Sep 23, 2022

Is your pet in pain? Know the signs.

Posted by Bob under Pain in Pets

We’re back with another pain themed VetStem blog as we commemorate Animal Pain Awareness Month. A few weeks ago, we discussed the types of pain in animals as well as the importance of pain management. This week, we will look at the signs and symptoms of pain in pets.

Types of Pain in Pets

To recap last week’s blog, there are several types and classifications of pain. Acute pain is characterized by pain that has come on suddenly or has only been present for a short period of time such as from a surgery or trauma. Chronic pain comes on gradually and may be more subtle, such as pain from osteoarthritis. Additionally, pain can be nociceptive (from noxious stimulation), inflammatory (from acute or chronic inflammation), and neuropathic (from damage to an element of the nervous system).

Signs and Symptoms of Pain in Pets

In order to determine if our pets may be in pain, it is important to know what to watch for. Signs and symptoms of pain in pets may vary based on the individual animal as well as the species. For instance, dogs often show arthritic pain by limping or favoring a leg. In contrast, cats do not typically present with lameness or limping and instead will be less willing to jump and/or have shorter jumps.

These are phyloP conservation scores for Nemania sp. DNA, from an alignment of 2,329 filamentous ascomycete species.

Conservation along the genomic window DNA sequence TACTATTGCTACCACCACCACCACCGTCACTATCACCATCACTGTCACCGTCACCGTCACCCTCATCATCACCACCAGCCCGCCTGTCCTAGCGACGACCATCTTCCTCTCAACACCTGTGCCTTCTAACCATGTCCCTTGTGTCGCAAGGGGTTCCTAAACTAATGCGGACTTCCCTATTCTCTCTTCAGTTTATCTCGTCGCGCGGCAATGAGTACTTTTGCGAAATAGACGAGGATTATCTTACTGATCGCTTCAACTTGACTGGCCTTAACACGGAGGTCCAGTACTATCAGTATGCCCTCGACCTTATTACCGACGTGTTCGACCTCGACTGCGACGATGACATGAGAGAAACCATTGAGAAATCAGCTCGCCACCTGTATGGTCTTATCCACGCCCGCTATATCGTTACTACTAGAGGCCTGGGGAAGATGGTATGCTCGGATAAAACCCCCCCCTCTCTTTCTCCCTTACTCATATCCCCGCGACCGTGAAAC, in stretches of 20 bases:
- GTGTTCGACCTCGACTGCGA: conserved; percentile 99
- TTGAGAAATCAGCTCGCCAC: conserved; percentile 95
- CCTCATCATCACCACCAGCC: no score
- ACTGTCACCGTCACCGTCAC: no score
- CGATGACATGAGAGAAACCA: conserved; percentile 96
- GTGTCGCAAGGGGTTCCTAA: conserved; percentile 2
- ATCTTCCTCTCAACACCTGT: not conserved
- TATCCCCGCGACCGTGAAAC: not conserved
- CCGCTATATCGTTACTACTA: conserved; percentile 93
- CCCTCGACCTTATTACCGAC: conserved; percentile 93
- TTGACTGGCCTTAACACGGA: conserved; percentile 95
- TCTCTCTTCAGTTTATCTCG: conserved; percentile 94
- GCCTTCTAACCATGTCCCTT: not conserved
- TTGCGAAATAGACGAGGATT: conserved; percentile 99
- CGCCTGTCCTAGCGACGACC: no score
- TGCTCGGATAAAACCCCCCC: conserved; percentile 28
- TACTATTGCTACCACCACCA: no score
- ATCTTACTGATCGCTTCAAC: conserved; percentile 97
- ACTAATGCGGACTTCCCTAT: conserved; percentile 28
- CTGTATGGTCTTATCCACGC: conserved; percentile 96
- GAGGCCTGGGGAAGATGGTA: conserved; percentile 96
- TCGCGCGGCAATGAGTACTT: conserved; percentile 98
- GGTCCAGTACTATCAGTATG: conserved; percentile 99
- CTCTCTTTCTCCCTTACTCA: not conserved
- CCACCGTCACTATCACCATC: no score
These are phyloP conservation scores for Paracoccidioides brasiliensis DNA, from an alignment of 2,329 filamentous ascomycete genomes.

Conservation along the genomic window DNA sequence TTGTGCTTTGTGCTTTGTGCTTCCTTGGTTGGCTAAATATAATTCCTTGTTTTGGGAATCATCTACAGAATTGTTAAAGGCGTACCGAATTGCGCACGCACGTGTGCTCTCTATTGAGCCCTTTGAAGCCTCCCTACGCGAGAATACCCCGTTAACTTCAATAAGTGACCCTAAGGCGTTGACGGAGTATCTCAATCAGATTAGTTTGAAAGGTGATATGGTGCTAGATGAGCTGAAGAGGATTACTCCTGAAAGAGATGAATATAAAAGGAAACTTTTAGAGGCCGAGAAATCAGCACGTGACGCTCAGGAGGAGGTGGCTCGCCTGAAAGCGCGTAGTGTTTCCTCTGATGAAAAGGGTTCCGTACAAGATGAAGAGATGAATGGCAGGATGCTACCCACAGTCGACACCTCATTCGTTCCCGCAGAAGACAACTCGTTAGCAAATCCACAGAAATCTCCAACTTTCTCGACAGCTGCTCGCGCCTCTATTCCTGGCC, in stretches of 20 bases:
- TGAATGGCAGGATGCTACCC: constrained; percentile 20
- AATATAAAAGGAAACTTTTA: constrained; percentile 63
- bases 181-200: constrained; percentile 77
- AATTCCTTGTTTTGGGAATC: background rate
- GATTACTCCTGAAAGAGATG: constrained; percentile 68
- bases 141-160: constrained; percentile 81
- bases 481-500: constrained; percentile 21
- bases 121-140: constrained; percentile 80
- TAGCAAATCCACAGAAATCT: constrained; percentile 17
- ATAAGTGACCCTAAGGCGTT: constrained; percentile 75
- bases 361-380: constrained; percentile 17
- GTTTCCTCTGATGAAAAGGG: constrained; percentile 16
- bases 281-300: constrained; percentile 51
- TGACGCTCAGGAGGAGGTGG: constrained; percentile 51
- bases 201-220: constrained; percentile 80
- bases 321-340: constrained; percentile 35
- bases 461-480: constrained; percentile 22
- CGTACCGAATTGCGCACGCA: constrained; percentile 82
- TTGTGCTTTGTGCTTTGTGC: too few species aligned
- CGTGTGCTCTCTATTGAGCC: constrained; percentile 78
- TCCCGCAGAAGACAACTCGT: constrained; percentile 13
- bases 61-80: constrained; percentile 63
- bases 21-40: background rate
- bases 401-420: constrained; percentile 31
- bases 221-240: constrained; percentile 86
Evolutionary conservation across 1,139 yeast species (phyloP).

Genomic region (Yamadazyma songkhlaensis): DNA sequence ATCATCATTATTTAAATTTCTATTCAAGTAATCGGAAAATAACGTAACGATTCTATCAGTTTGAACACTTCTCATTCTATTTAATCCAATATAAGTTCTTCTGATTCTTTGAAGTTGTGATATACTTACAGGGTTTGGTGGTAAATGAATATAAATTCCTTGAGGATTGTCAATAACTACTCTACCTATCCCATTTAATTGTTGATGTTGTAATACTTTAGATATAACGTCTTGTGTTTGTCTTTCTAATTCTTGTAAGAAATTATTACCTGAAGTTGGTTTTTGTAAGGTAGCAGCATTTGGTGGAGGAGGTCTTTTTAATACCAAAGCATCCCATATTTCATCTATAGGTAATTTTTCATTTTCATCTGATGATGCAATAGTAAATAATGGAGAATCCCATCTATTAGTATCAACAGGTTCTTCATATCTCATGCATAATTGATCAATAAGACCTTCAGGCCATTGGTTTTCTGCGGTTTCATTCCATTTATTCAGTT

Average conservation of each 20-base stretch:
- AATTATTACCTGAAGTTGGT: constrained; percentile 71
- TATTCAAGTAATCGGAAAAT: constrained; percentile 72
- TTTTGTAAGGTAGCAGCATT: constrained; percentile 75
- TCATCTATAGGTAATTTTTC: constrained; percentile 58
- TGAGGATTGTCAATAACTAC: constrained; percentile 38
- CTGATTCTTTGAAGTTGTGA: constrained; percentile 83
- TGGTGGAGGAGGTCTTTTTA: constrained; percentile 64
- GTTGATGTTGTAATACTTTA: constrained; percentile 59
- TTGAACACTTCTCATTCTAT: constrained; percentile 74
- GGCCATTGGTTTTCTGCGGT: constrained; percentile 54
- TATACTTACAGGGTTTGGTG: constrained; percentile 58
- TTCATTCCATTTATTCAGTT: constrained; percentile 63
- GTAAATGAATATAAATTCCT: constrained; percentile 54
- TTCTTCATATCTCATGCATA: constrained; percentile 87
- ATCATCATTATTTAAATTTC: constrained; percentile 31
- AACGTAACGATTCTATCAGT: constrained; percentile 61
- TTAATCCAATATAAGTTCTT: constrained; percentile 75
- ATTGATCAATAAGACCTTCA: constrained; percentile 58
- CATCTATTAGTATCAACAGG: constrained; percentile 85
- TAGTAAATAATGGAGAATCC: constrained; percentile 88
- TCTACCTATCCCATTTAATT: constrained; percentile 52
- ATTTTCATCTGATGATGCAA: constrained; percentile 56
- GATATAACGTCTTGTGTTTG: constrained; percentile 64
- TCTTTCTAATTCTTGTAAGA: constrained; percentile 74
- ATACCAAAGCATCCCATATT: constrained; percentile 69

It is also important to note that animals may hide their pain. This is especially true of cats, who tend to be masters at hiding their pain. Fortunately, the IVAPM has come up with a list of common signs of pain in both cats and dogs. According to the IVAPM, the most common signs of pain are:

  • Decreased activity – Take notice if your animal is not playing as much as usual
  • Not going up or down stairs – This could be an early sign of osteoarthritis
  • Reluctance to jump onto surfaces – This especially applies to cats
  • Difficulty standing after laying down – This is a sign of osteoarthritis
  • Decreased appetite – This can signal mouth pain
  • Over grooming or licking a particular area – This can be a sign of referred pain

Additionally, the IVAPM has provided a checklist for both dogs and cats that can be used to help you and your veterinarian determine if your pet is in pain.

While September is Animal Pain Awareness Month, it’s a good idea to keep an eye out for these potential signs of pain at all times. If you notice that your pet is exhibiting any of these signs, a trip to your vet may be in order.


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